knife house palm springs

A Cut Above

Knife/House, a concept home by collage artist and stationery queen Elicia Castaldi, is your favorite greeting card brought to life.

Miranda Caudell Current PSL, Home & Design, Real Estate

knife house palm springs

Collage artist and stationery queen Elicia Castaldi.



“It felt like I was in another world,” says Girl w/ Knife founder and creative director Elicia Castaldi, recalling her first visit to Palm Springs. She was staying with friends, and like many out-of-towners, fell in love with the desert’s gorgeous weather, lush landscape, and laid-back lifestyle. It wasn’t long before she and her husband began dropping by open houses, searching for the perfect property where they could escape the chaotic energy and buzz of L.A., even if only for a few days.

When they toured a 1958 home tucked away behind a private gate on a quiet residential street, “perfect” was hardly the first word that came to mind. “The view was completely obstructed, with palm trees planted almost haphazardly everywhere,” she says. “Everything was hilly and kind of a mess.”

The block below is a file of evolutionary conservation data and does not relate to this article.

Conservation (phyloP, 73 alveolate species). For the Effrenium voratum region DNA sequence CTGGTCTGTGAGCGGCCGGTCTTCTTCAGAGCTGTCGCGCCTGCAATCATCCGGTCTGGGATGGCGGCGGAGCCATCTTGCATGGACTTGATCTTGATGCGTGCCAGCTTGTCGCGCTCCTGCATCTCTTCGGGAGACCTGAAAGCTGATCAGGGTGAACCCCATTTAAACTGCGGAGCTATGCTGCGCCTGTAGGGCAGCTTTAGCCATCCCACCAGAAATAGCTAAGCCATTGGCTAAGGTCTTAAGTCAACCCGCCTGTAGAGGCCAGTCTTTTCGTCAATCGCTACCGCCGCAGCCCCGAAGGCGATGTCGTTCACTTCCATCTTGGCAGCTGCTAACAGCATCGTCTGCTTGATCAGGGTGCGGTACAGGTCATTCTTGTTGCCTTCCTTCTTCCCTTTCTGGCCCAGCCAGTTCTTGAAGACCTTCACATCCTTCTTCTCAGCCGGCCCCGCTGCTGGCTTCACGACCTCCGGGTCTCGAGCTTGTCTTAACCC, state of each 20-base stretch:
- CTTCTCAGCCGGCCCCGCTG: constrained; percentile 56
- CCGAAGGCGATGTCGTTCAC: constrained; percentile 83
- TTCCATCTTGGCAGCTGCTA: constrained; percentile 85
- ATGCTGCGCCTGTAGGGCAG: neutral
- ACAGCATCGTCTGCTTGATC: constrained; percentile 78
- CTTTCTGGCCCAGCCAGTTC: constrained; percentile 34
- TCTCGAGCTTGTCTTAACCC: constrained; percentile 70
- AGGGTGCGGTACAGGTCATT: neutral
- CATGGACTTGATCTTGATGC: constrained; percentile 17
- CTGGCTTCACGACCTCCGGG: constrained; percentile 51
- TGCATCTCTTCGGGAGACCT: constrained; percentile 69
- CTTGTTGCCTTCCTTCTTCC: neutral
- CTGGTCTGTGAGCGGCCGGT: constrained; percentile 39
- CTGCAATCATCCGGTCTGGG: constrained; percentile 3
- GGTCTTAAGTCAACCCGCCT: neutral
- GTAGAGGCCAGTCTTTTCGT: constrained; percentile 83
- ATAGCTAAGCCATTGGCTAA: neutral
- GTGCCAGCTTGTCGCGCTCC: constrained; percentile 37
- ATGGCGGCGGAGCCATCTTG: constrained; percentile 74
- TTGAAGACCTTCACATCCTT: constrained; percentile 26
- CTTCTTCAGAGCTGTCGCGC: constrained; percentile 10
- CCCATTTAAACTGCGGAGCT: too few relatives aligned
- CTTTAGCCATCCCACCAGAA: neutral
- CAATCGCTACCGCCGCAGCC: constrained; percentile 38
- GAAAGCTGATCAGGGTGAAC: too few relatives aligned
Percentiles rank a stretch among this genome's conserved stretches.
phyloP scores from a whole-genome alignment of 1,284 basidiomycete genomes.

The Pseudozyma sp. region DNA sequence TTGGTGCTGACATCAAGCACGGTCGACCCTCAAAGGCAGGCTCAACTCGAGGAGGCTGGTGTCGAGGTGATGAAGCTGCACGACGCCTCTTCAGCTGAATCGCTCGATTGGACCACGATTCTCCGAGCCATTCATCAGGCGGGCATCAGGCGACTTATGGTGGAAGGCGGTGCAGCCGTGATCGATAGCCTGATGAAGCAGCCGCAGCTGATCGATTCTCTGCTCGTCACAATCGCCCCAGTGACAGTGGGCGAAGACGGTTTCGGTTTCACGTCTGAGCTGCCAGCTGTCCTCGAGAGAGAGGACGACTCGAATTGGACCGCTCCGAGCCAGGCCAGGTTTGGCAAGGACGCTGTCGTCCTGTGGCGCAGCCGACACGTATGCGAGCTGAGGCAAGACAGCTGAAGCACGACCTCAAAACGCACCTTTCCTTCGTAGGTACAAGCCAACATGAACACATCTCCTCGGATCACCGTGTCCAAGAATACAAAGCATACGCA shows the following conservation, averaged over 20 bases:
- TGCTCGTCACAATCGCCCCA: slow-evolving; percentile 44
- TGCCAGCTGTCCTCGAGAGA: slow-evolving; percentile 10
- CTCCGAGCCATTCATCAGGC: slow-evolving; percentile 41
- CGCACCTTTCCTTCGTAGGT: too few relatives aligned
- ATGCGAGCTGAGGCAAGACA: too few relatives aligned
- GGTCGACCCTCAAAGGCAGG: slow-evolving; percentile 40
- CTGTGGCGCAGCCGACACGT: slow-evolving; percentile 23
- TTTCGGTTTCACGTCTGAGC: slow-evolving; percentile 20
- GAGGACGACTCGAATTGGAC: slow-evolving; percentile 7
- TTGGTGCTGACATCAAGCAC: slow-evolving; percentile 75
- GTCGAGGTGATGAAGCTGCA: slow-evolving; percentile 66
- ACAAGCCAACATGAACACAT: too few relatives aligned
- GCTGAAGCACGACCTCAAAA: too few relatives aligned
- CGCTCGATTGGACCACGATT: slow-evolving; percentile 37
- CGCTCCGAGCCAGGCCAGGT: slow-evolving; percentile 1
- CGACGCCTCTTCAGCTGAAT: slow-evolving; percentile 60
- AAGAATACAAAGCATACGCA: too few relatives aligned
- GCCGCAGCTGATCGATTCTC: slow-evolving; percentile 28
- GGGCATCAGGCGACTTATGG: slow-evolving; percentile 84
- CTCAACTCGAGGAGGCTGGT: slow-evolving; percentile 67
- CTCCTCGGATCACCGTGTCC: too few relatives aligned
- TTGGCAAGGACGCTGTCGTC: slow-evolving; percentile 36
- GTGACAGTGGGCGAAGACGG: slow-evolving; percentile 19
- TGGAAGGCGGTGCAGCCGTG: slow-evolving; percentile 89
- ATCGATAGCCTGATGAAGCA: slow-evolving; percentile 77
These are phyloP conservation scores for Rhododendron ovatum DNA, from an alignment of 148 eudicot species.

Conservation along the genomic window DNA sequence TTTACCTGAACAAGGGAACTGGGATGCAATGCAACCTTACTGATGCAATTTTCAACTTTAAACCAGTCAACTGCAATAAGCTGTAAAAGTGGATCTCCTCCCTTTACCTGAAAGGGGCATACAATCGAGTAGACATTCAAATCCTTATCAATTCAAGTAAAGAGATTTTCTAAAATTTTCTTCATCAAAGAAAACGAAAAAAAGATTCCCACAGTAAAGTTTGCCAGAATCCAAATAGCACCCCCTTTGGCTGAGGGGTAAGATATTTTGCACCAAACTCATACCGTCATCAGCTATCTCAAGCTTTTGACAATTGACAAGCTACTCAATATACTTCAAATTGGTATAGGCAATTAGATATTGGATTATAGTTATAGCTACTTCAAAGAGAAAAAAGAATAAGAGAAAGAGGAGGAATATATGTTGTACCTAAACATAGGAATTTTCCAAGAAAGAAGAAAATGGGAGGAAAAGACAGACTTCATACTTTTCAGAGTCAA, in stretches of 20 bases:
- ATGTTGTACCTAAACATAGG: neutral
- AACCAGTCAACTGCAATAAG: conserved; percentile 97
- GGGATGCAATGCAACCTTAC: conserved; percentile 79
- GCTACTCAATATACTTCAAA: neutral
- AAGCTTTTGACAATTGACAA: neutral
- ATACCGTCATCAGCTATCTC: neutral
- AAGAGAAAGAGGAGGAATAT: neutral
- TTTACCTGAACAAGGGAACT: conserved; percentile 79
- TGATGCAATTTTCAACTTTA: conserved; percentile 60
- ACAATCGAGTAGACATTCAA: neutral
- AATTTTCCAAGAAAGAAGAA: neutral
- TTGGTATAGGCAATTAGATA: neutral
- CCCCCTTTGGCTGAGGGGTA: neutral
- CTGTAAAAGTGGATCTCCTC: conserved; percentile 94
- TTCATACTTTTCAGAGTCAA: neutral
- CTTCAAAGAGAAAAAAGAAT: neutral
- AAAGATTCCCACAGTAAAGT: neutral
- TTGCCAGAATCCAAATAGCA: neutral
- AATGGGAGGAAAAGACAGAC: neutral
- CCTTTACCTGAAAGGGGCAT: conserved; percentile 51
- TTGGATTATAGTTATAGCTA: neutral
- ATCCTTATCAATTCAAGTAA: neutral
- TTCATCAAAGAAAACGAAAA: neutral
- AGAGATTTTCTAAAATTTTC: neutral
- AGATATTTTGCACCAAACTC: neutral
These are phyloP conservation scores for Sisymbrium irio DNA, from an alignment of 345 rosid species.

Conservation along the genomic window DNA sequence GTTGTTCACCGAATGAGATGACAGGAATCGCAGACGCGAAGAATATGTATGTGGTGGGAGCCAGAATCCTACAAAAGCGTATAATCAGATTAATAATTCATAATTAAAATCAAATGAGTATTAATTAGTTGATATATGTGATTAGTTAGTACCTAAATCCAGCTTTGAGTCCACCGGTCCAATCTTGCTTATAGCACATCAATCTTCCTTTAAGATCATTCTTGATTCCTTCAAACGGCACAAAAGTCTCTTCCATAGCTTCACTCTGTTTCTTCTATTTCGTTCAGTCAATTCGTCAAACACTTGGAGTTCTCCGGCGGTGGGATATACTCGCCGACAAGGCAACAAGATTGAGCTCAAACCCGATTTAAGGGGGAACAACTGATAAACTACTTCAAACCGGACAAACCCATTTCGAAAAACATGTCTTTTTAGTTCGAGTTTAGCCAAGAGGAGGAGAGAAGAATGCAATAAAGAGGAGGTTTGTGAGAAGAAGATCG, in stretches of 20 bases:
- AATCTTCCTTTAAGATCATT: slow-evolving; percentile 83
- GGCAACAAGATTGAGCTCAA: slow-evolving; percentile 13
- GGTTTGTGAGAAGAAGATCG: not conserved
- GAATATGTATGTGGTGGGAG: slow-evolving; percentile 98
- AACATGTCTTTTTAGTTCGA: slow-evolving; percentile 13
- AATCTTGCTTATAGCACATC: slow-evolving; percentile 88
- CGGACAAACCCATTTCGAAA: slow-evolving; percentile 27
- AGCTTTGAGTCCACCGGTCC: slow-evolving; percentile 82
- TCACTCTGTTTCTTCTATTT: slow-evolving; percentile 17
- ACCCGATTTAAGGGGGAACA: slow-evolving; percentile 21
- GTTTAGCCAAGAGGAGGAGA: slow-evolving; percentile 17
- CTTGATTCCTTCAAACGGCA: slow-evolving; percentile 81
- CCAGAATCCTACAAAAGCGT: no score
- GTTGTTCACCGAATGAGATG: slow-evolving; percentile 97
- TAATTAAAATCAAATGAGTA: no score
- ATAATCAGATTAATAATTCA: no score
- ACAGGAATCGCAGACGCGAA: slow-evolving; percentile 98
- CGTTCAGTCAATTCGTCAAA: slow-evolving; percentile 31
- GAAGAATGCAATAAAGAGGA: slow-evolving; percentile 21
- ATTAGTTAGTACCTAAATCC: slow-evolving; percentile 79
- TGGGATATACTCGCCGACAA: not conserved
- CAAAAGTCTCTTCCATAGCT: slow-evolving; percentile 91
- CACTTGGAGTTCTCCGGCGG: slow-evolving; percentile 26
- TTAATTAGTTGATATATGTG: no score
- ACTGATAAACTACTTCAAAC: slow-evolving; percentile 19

It had potential, though, and if there’s one thing the Rhode Island School of Design alumna has always had, it’s vision. She was already imagining all the walls white, with her original collage artwork hanging inside, and the mountain backdrop, as hidden as it was, took her breath away. They made an offer that same day.

Elicia Castaldi took ownership of her 1958 Palm Springs home in 2018.

The home officially became theirs in December 2018, the same month Castaldi launched Girl w/ Knife, an unapologetically feminine, fierce, and fun line of paper goods inspired by all the things she loves — fashion, travel, humor, her cat, and rosé — and named after the X-Acto knife she always keeps within arm’s reach.

“I decided to create this huge body of work over the course of the year, not knowing what was going to happen at all,” she says. “It started to emerge that it should be a product line, and I decided on greeting cards so I could marry my writing with my art.”